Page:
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Topic"Good" Cholesterol Vs "Bad" Cholesterol - Which is Which

  • Thu 11th Jul 2019 - 10:33am

    Cholesterol is a waxy substance used by your body for building cell walls, Cardio Clear 7  and is also necessary for the proper manufacture of vitamin D and some hormones. Cholesterol is manufactured in the liver and distributed to cells in the bloodstream. The problem, however, is that it does not dissolve in blood, it is carried by proteins. But what 's the deal with the so-called "good" cholesterol and "bad" cholesterol?

    There are two forms of protein-cholesterol complexes: high-density lipoprotein (HDL) and low-density lipoprotein (LDL), hence the "good" and "bad" cholesterol. Both forms are necessary for your body to function, and are always present, the LDL form in excess (the "bad" cholesterol) can cause problems. LDL carries cholesterol from the liver to the rest of the body, and when there 's too much of it in the blood, some deposits form on the walls of arteries. Because of those deposits, the arteries become less flexible and block the blood flow, and if they become too constricted, these blockages can lead to heart attacks or strokes. HDL, on the other hand, carries cholesterol from the blood back to the liver, where it 's discarded. By carrying cholesterol from the blood, HDL reduces the deposits on the arteries, that 's why the HDL is considered "good". A high ratio of HDL to LDL, within the normal range of total cholesterol, can reduce risks of heart attack or stroke.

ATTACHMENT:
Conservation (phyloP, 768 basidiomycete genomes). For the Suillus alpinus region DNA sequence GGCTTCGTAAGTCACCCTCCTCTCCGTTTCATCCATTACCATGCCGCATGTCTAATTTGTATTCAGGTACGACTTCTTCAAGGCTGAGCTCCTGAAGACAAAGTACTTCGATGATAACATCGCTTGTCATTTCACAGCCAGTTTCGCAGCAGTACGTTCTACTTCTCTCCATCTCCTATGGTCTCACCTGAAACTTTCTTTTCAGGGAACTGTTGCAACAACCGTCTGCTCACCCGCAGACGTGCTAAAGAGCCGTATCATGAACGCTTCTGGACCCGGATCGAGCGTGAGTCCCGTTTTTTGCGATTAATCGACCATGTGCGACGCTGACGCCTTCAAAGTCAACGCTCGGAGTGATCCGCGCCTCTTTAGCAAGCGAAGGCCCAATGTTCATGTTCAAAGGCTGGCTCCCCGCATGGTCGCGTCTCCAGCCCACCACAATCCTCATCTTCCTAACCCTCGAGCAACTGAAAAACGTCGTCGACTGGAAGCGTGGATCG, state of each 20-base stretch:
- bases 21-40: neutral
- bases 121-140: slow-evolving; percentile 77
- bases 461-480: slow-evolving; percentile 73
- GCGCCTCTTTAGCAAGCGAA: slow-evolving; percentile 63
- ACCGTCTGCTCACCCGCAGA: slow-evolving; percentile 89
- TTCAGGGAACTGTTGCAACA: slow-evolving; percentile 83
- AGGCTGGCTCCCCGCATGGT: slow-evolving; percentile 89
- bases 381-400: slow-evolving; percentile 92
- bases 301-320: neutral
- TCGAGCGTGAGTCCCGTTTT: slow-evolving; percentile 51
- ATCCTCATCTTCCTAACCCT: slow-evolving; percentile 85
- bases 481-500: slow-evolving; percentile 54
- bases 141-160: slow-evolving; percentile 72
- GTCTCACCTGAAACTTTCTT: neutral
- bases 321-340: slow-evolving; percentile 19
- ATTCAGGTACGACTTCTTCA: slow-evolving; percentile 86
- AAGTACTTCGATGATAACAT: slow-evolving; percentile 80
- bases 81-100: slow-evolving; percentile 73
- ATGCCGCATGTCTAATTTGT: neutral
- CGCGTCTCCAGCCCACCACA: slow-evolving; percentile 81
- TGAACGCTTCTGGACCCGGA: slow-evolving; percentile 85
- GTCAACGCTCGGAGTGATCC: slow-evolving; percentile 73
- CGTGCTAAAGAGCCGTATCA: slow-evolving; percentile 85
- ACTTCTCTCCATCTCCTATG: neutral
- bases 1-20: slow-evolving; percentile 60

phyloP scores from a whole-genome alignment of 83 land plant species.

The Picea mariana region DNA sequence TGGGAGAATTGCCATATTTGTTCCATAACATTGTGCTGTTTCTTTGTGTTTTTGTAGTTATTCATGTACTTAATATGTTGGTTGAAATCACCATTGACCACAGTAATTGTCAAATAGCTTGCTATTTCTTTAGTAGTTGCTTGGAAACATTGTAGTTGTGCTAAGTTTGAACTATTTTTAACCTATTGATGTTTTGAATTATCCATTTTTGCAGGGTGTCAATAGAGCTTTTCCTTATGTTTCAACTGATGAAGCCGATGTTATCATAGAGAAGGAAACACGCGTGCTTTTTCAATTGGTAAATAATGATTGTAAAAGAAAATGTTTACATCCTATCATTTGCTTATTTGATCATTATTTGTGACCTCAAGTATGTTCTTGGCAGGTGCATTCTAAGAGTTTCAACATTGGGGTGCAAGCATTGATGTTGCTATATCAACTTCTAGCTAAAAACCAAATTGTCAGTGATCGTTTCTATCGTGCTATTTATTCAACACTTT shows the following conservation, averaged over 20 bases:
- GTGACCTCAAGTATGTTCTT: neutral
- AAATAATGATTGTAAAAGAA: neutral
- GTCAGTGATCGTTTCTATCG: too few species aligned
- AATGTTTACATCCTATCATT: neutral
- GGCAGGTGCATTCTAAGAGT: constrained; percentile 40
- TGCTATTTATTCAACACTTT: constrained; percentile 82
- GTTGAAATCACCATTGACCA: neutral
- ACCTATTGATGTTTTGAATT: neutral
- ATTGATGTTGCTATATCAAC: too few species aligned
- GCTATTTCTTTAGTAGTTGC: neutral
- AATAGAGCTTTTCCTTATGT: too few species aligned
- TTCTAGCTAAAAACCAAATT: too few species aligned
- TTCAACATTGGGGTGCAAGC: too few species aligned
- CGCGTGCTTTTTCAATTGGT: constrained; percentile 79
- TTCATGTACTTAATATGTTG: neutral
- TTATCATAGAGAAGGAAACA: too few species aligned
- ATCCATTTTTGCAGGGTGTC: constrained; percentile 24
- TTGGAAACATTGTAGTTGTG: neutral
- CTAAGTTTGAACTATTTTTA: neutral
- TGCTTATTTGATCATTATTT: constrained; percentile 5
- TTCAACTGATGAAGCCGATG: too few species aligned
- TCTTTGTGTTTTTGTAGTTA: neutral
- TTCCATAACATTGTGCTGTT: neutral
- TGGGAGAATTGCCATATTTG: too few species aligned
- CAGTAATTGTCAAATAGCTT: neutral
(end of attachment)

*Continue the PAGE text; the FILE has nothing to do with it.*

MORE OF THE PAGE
High cholesterol levels are often associated with being overweight, but contrary to popular belief, people with any body type can have high cholesterol, especially if they have a diet high in unsaturated fats. The cholesterol level should be checked regularly, because there are no noticeable symptoms of high levels. A diet that is low in specific types of fat seems to be the best way to control cholesterol. However, reducing dietary cholesterol has a rather small effect on the blood concentration, as recent research has indicated. But if you have high cholesterol, even a small reduction is helpful. For most people, about 75% of the cholesterol in the blood is made in the liver.

    Saturated fats, which includes most animal fats (meat, dairy, egg yolks) and some vegetable fats (coconut and palm oils) tend to raise cholesterol. Because they raise both HDL and LDL levels, saturated fats have an overall negative effect, therefore their consumption should be limited.
    On the other hand, trans fats (another form of fat) decreases HDL and increases LDL in the blood. These fats are produced by the addition of hydrogen to the fat molecules in vegetable oils. They can be found in stick margarine, many snacks and processed food, as well as commercial deep-fried foods, but have strong negative effects on cholesterol, and should be eliminated from the diet.

     

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